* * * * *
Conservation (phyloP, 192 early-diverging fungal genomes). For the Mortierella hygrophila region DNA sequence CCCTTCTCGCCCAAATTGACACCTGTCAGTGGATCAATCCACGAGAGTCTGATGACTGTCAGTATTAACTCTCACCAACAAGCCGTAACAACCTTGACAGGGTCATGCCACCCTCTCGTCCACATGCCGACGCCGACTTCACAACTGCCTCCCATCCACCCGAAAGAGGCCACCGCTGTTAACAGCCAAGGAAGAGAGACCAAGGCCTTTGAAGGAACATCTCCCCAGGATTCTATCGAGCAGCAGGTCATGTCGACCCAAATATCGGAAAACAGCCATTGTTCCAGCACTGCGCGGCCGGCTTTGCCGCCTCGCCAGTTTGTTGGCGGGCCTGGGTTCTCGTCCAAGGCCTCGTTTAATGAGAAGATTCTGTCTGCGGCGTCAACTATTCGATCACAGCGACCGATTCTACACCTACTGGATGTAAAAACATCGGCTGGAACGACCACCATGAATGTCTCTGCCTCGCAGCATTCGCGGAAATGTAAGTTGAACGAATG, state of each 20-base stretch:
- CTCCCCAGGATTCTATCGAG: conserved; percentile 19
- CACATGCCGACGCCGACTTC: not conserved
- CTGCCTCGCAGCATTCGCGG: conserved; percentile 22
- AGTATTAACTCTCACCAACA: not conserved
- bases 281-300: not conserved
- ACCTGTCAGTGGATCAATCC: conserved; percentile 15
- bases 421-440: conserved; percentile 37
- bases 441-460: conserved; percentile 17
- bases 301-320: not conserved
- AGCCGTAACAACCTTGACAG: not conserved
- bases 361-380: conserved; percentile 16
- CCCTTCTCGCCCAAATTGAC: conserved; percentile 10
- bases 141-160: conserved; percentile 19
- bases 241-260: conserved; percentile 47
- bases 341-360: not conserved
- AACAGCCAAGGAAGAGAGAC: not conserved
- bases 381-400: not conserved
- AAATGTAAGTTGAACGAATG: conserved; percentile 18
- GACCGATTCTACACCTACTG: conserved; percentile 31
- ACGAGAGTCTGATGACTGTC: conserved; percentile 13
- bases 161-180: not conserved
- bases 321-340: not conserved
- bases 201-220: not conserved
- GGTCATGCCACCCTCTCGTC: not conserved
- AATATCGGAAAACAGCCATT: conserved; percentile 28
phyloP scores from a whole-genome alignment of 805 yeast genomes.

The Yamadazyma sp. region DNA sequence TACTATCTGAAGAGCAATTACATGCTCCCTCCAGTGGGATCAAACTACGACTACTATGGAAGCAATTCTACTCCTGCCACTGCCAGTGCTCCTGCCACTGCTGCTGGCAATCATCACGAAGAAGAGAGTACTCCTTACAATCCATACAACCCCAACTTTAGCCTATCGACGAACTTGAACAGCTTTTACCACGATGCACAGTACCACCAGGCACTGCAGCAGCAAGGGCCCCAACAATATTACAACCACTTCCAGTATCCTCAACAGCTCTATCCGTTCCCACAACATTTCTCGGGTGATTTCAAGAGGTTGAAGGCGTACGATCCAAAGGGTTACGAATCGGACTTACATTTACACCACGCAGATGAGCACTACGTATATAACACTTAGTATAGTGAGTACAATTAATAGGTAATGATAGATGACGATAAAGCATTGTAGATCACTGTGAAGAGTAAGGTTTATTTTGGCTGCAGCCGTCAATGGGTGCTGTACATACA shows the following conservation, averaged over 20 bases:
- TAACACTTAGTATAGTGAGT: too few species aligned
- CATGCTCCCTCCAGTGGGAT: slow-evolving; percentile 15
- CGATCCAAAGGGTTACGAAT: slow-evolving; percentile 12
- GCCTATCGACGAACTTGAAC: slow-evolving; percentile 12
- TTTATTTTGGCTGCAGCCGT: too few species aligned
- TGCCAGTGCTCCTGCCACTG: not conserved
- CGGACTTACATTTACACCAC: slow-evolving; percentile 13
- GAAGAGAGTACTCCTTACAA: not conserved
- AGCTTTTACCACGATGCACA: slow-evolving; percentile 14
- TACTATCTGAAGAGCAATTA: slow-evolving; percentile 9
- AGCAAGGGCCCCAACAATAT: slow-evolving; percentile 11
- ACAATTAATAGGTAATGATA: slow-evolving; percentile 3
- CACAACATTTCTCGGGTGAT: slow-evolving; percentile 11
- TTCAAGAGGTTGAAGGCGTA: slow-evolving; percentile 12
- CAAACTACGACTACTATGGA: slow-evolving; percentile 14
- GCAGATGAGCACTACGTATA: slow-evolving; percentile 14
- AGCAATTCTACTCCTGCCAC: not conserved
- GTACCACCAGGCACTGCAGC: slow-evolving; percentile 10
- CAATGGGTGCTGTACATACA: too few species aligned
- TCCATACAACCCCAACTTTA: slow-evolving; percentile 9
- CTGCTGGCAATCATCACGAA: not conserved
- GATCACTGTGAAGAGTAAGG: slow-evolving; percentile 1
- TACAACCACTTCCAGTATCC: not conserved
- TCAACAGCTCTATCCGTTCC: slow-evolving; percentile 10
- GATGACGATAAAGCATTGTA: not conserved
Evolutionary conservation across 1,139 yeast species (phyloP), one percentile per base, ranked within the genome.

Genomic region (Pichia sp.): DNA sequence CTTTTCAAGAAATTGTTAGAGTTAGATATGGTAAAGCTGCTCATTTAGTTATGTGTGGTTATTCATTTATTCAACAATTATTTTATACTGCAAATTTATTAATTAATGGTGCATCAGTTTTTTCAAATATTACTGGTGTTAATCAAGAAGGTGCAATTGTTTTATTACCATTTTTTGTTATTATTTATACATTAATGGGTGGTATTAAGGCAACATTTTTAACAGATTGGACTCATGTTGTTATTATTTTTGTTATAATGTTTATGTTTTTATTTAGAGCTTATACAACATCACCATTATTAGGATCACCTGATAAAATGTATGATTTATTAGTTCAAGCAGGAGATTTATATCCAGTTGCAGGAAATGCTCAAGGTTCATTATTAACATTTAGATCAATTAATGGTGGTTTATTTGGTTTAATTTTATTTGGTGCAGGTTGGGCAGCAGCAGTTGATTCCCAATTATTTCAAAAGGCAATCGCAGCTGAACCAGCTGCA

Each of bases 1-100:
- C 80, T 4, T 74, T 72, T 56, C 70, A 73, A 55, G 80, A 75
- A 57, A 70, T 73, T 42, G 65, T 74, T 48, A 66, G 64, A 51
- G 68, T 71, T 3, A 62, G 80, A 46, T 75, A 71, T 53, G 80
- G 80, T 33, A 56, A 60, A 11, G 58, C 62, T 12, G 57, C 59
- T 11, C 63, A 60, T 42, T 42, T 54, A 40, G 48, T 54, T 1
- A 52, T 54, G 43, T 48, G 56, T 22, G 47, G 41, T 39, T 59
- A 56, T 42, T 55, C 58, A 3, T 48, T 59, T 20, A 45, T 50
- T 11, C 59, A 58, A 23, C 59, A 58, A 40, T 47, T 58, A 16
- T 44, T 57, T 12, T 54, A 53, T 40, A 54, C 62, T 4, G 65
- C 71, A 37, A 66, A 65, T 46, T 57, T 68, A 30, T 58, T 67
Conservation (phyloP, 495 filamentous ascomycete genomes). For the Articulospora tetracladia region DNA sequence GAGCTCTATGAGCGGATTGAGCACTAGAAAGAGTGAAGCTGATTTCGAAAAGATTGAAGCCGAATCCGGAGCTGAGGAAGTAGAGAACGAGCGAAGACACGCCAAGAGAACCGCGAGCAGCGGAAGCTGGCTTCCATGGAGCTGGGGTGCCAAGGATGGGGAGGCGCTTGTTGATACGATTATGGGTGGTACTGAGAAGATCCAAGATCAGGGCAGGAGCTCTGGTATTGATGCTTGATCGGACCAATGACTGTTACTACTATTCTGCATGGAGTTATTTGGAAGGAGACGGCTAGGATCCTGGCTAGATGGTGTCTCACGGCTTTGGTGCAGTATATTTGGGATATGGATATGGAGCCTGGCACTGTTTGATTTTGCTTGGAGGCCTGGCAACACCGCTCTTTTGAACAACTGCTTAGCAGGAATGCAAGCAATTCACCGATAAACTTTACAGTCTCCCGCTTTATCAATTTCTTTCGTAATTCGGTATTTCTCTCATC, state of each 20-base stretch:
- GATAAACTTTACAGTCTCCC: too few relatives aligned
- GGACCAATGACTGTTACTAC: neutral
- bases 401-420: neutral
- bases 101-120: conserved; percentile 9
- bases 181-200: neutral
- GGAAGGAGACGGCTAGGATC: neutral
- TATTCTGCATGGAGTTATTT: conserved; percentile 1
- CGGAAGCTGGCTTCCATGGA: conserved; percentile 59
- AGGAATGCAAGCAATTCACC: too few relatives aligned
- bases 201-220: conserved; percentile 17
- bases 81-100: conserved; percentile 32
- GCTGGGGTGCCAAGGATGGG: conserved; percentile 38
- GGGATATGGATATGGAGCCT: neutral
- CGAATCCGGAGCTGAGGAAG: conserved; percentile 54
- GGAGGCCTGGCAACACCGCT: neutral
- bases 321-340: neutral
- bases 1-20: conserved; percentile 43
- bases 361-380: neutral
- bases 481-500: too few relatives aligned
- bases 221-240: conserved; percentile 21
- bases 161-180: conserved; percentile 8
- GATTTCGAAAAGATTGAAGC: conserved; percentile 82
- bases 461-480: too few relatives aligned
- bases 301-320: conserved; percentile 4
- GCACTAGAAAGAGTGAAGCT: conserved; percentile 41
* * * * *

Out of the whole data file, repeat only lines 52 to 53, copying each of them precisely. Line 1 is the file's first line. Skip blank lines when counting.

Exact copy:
- TCAACAGCTCTATCCGTTCC: slow-evolving; percentile 10
- GATGACGATAAAGCATTGTA: not conserved